As your airfoil increases in span, efficiency goes up, smaller (ie rc models) suffer from very small airfoils, scale sized models do not exhibit direct scale performance of the big boys.

If you want it to fly the first time, stick a big engine on it.

Link Posted: 10/14/2004 10:50:14 AM EST
Yeah, it seemed real complicated once I started to research it.

I basically just wanted to try calculate what kind of payload this thing would be able to handle, and what size prop would be best.
Link Posted: 10/14/2004 10:52:57 AM EST
[Last Edit: 10/14/2004 10:54:37 AM EST by AeroE]
The equation from momentum theory is adequate for your needs. Then follow this rule: "Make the rotor blades as long as possible, as long as possible." Just make the rotors and powerplant installation similar to other models - don't make it a science project, just build the machine and experiment.

If I remember tonight, I will look up an equation to use for computing the static thrust - momentum theory does not work for this.
Link Posted: 10/14/2004 11:02:00 AM EST
"Instead of crunching numbers, it may just be easier to slap a big engine on it and hope it flies."

This is outstanding thinking.........worked for this plane, except it took two engines........you may two as well.



Hope this helps.

vmax84

Link Posted: 10/14/2004 11:02:32 AM EST
The Bootstrap Approach to Aircraft Performance
(Part One — Fixed-Pitch Propeller Airplanes)
(Part Two — Constant-Speed Propeller Airplanes)

www.avweb.com/news/airman/182410-1.html
www.avweb.com/news/airman/182418-1.html
Link Posted: 10/14/2004 11:15:53 AM EST
Go with the "big engine" theory........it's tried, trusted, and it WORKS!!!!



vmax84
Link Posted: 10/14/2004 11:18:58 AM EST
Ooops, forgot this thread was about props, not jets. Sorry.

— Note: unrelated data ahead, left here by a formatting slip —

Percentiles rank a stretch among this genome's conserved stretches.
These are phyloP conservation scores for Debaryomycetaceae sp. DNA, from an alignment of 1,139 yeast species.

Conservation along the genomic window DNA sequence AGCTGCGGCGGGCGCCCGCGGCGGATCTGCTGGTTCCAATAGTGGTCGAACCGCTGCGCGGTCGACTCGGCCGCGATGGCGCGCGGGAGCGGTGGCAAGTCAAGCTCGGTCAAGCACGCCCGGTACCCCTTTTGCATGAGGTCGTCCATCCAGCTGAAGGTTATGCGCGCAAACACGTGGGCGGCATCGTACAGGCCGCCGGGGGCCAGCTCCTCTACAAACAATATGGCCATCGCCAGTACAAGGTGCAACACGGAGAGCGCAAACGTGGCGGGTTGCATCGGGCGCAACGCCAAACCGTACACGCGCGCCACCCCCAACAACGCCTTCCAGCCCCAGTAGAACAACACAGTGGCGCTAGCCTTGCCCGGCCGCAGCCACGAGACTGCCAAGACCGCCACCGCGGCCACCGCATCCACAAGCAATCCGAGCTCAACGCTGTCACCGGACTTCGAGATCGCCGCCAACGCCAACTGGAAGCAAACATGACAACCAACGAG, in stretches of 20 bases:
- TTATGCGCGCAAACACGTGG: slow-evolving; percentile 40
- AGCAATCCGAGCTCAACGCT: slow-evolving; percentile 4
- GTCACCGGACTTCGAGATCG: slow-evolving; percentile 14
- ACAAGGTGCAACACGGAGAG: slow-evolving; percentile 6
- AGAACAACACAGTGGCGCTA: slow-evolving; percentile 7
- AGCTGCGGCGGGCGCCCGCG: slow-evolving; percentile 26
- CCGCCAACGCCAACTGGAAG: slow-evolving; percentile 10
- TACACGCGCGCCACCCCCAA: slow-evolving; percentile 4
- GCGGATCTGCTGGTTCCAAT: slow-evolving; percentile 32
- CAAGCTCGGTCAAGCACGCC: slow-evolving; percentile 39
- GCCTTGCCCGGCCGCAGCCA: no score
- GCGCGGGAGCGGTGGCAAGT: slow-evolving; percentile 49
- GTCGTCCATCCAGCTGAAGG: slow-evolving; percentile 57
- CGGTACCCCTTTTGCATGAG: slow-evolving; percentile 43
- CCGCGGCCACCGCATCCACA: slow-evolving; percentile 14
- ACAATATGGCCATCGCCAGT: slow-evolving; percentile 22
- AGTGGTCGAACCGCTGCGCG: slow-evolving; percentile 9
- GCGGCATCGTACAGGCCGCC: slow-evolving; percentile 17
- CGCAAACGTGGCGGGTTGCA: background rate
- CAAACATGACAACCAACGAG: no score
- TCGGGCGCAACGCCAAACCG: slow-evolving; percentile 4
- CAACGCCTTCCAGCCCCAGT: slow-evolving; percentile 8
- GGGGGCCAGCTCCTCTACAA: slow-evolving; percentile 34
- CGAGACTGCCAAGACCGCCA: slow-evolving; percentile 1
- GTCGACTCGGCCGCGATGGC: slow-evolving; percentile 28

vmax84

I guess I just love the old Phantoms.
Link Posted: 10/15/2004 4:00:36 PM EST
[Last Edit: 10/15/2004 4:07:44 PM EST by AeroE]
Here are some equations I promised-

Static Power Required for the static thrust from a rotor disk:
P = M(Lift^1.5)/[2(air density)(rotor area)]^0.5

M is the figure of merit and varies from 1/0.70 to 1/0.80 (1.43 to 1.25)

To calculate the velocity of the wake behind the rotor:

Ve = 2(P/M)/(lift)


Will these work for models? Don't know, but there could well be (i.e., prolly are) scale effects that will bias the first equation.

Post pics, but don't be pokin' nothin'.
Link Posted: 10/15/2004 4:02:47 PM EST

Originally Posted By DoubleFeed:

Originally Posted By fight4yourrights:

Originally Posted By Cleatus:



divide by 3.14159265




Wow. Could you BE any more wrong?

He has pie on the brain, which incidentally, a spinning propeller could resemble pie, with enough imagination. Just don't try licking it.



Or sticking your dick in it.
Link Posted: 10/15/2004 4:03:38 PM EST

Originally Posted By vmax84:
"Instead of crunching numbers, it may just be easier to slap a big engine on it and hope it flies."

This is outstanding thinking.........worked for this plane, except it took two engines........you may two as well.

img82.exs.cx/img82/9053/phantom.jpg

Hope this helps.

vmax84




Is that a Belgian RF4?
Link Posted: 10/15/2004 4:07:41 PM EST
there is a text called "fundamentals of flight" it has a military TM number but it is available commercially. read it...learn


not only blade area, chord, angle of attack etc etc one must consider factors that degrade lift such as retreating blade stall, disymetry of lift and P-factor.